With this warm fall it is hard to believe that winter is almost here and that the Fall semester is almost over. After three months packed with masonry, carpentry and field trips, the students will be heading home for a well-deserved winter break in December.
September and October have just flown by. The air is now crisp and the leaves are turning - its a beautiful time of year to be in Niagara. We've had a full schedule here in Queenston: we've welcomed our 10th incoming class and the students have been hard at work learning new skills and approaches to heritage conservation. ~ Cheers - Willowbank
Stone, stone, stone!Our first few months have been packed with classes on masonry and stone. First year classes have included: an Introduction to the Geology of Niagara about the types of stone typically used in local buildings, a week of dry stone walling (image above) and another week of stone carving, (image below). Third year students, who returned to Willowbank for the month of September, also participated in a stone letter carving class with Tracy Mahaffey, a talented stone carver from Rhode Island.
Conservation Management PlansOur second year students have taken on three significant sites for their Conservation Management Plans this year. The groups have begun to assess, research and document, the Cave Springs Conservation Area in Lincoln, which includes natural, built and cultural heritage features; the East Seneca United Church, a fine example of a Regency Gothic church in Haldimand County, dating from 1863, and; the Woodland Cultural Centre in Brantford, a former residential school that is seeking National Historic Site designation, and recognition of it's Mohawk Institute as Canada's first Museum of Conscience.
Traditional Lime BurnFirst and second year students both participated in a traditional lime burn with instructor Keith Blades. Using Decew limestone from the Queenston Quarry, students fired the limestone at high temperature, all of one day and well into the night. The resulting quicklime was slaked and mixed into different mortars. The students have since been tasked with monitoring the slow cure of the mortar samples, which will be tested in the new year for compression strength.
Allbäck Paint DemonstrationWillowbank welcomed the public for a demonstration from John and Michael from Living Rooms on Allbäck Paint applications. Allbäck paint is a linseed oil-based paint from Sweden that is great for heritage projects and a favourite product of Willowbank alumni.
Native Species Identification with the NPCAAs part of our continuing partnership with the Niagara Peninsula Conservation Authority (NPCA), students and members of the NPCA did a native species identification, labelling and garden maintenance workshop at the beginning of October at the lower campus.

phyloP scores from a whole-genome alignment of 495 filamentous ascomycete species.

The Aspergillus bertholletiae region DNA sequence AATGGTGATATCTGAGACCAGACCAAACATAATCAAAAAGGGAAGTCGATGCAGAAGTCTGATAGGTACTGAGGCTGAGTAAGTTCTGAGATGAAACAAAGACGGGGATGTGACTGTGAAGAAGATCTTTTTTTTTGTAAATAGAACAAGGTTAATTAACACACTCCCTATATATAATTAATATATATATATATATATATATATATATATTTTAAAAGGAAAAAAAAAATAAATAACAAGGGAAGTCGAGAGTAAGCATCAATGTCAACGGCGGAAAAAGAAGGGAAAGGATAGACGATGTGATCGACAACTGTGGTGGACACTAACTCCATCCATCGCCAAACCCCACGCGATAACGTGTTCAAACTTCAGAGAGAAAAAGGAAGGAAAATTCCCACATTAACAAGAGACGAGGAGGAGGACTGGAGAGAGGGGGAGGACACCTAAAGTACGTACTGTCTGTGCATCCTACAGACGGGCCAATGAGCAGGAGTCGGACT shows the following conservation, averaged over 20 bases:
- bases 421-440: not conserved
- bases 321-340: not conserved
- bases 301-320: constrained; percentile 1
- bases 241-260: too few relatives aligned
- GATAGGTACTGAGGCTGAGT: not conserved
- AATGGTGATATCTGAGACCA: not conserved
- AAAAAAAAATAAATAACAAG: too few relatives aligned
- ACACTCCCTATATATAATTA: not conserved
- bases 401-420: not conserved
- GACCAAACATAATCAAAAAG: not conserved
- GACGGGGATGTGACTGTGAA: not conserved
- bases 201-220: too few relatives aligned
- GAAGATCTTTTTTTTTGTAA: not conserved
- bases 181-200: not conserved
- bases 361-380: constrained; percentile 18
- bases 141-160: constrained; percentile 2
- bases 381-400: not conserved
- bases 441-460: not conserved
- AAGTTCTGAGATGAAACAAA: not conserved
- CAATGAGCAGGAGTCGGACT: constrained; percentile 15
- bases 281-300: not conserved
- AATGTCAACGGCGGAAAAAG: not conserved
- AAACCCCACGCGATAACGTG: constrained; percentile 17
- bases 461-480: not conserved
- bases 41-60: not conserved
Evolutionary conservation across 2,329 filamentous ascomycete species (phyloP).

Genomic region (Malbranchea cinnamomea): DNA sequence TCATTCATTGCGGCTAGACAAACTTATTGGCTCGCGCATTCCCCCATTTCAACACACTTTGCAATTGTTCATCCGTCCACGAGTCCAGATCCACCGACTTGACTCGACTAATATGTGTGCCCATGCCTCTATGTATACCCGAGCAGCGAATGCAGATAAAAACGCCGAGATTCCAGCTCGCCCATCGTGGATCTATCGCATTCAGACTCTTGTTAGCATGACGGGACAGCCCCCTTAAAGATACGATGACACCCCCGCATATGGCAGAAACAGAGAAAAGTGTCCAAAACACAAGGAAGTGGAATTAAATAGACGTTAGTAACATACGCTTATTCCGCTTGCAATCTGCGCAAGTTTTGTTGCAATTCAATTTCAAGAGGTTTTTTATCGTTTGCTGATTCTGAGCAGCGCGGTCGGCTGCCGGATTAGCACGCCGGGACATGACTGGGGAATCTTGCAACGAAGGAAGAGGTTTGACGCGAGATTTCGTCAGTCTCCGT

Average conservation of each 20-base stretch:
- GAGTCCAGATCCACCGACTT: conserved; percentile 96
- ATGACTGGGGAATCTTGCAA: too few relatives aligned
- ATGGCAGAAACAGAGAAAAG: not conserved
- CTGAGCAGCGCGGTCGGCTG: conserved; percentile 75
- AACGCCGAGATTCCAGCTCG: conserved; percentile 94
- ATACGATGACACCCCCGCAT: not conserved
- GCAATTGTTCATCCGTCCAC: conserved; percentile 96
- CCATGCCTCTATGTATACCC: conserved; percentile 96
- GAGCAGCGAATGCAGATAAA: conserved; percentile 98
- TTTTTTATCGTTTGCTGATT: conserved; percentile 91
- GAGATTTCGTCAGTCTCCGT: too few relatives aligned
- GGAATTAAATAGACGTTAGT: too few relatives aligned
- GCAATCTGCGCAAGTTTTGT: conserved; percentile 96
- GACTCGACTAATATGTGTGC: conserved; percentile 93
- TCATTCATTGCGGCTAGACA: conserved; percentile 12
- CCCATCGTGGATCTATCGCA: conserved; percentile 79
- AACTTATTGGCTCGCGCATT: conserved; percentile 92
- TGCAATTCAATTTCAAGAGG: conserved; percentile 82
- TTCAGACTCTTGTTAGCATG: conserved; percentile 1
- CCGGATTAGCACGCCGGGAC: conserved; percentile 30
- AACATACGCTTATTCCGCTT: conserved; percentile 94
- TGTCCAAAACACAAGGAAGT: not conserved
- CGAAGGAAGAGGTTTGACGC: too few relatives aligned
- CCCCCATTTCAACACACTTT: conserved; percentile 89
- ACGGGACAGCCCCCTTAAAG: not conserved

Third Year InternshipsAfter returning to Willowbank for the month of September, our third year students have gone forth into the world of heritage to begin their internships in the following areas: UNESCO world heritage internship in Paris, heritage home restoration, project management intern, carpentry and wooden window restoration, plastering internship, planning assistant to Glen Murray MPP, freelance masonry and wood conservation, documentation and restoration work for the Balfour House, Hamilton, ON.
Spotlight on Alumni: Julianna RiolinoCongratulations to alumni Julianna Riolino, who has received the Fogolar-Furlan Scholarship to study at the Scuola Mosaicisti Del Friuli in Spilimbergo, Italy. Julianna, class of 2014, has spent her the last two years, working on historic finishes with Willowbank instructor Lori Lemare, and working with John Wilcox at Vitreous Glassworks on stained glass restorations. Julianna will travel to Northern Italy for two weeks in November to participate in a mosaics course. She will be one of only two Canadians who have been admitted into the course. Upon her return, she will rejoin Vitreous Glassworks to continue working on the stained glass restoration at St. Michael's Cathedral in Toronto.
Willowbank Crowdfunds with the National Trust for Canada's THIS PLACE MATTERSWillowbank has joined the crowdfunding site THIS PLACE MATTERS hosted by the National Trust for Canada - a website that aims to help community organizations raise the money they need for the places that matter most to them. Our project for the crowdfunding campaign focuses on the restoration of the Bright Parlour's cornice and ceiling. We hope to raise $20,000.00 in four months towards our goal, with the added bonus that RBC has announced that they will match 50 cents on each dollar raised. As we ramp up our efforts to work on the building's systems in 2016, we are excited to look a little further ahead towards the restoration of this beautiful room.
Elaine O'Sullivan, Director of School Program, (centre) sketching in the London Borough of Hackney as part of The Prince's Foundation for Building Community summer program. We've had an eventful summer at Willowbank and we are happy to welcome our students back to the three year diploma program in Heritage Conservation. Check out some of the great things our staff and students have gotten up to this summer! ~ Cheers - Willowbank